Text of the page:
Vale my dear old Dad (1920-2021)

If it was my Mum who introduced me to Jane Austen and the classics of English literature, together with a love of language (and thus Scrabble and cryptic crosswords), it was my Dad who introduced me to Australiana, starting in my youth with the verse (as the poet himself called it) of Banjo Paterson. The grandson of a Presbyterian minister, my father never swore, but he’d read with great gusto the lines ‘”Murder! Bloody murder!” cried the man from Ironbark’. And we kids loved it. As Dad’s eyes deteriorated in his last years, he gave up reading books, but the book he kept by his chair-side, and the book he was last seen dipping into, was a book of Paterson’s verse.

Born in 1920, and living through the heyday of Australia’s development in the twentieth century, Dad loved stories about Australian pioneers of all sorts, from the exploits of Charles Kingsford-Smith to those of cattle kings like the Duracks. Mary Durack’s Kings in grass castles was one of his favourites, at least from the time when I was old enough to be aware of his reading. In later years, he became more aware of the politics of Australia’s colonial settlement and appreciated our need to revise our understanding of frontier life, but I don’t think that ever completely removed his love of these ventures. Dad, of course, also lived through the Depression and Second World War, with the latter inspiring another major reading interest, the history of the War. (He didn’t read a lot of fiction, being of that generation of men who felt fiction wasn’t quite as worthwhile as non-fiction).

My other main memory of Dad and books comes from the days when, as a very little girl, I would go to my parents bedroom in the morning – much to my mum’s chagrin as she loved a sleep-in – with my “twenty-eight books”. It wasn’t 28 of course, but for some reason, that was the number I would say. One of those books featured Jiminy Cricket, and Dad would feign great fear as I shoved this terrifying creature under his nose! This became a lasting in-joke between us for the rest of his life.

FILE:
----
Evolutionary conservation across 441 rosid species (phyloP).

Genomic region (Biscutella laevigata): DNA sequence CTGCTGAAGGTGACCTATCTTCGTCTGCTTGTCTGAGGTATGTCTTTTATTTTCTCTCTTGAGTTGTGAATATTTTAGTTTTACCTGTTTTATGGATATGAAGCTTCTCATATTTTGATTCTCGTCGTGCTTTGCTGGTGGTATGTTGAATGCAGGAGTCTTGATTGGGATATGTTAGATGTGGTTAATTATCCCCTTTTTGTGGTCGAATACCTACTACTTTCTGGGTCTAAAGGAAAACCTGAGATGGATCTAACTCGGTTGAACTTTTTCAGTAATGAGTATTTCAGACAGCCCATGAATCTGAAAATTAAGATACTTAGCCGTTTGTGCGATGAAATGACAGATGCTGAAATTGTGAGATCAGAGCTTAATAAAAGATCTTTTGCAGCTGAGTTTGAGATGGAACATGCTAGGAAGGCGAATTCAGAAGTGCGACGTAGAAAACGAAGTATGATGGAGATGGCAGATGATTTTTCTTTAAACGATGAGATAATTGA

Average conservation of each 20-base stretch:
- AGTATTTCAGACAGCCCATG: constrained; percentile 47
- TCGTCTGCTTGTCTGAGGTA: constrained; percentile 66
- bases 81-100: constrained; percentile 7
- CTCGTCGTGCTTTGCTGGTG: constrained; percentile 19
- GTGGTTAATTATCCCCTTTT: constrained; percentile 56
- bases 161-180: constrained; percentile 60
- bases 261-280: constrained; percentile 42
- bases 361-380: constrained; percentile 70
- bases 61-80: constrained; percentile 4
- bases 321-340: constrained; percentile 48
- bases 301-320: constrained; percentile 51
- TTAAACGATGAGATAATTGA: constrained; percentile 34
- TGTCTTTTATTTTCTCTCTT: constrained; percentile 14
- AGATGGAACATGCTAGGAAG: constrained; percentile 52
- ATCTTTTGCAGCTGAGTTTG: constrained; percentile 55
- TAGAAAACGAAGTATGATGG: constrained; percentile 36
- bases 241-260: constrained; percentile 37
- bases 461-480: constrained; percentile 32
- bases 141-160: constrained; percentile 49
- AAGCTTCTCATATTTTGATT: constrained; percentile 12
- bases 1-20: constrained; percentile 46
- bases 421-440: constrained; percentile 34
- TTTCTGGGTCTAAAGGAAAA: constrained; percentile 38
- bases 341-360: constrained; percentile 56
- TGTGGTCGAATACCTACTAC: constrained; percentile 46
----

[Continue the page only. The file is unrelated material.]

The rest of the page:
Now, though, Dad has gone – peacefully, at the excellent age of 100 years and 8 months – and I am left with these memories, along with the enduring knowledge of a man who loved me very much, who never failed to support me and compliment me, and who set an example of integrity, honesty, acceptance, stoicism, and love of and responsibility for family. He, like all of us, had his moments, but his, like Mum’s, was a life well-lived, one that will continue through our memories and through the lives of all those who loved him.

Vale, Dad. Go well, and thanks.

96 thoughts on “Vale my dear old Dad (1920-2021)

  1. That’s a lovely tribute, Sue. It sounds as if the man your father was for you and the life he lived is something of a consolation to you. Or it will be, in the time to come. Very sorry for your loss.

  2. What a beautiful tribute Sue. He sounds like a wonderful man and it will be a loss keenly felt by you and your family and by all those touched by his presence during the past century. Thank you for sharing something of him with us. My thoughts are with you.

  3. Dear Sue, you have my deepest sympathy and empathy at having lost both parents in close succession. But what fortunate women we are to have known ourselves loved by those parents. That you can say “I am left with these memories, along with the enduring knowledge of a man who loved me very much, who never failed to support me and compliment me…” speaks volumes about your father and the quality of your relationship. May that love hold you in good stead through this sad time. Warmest wishes, Angela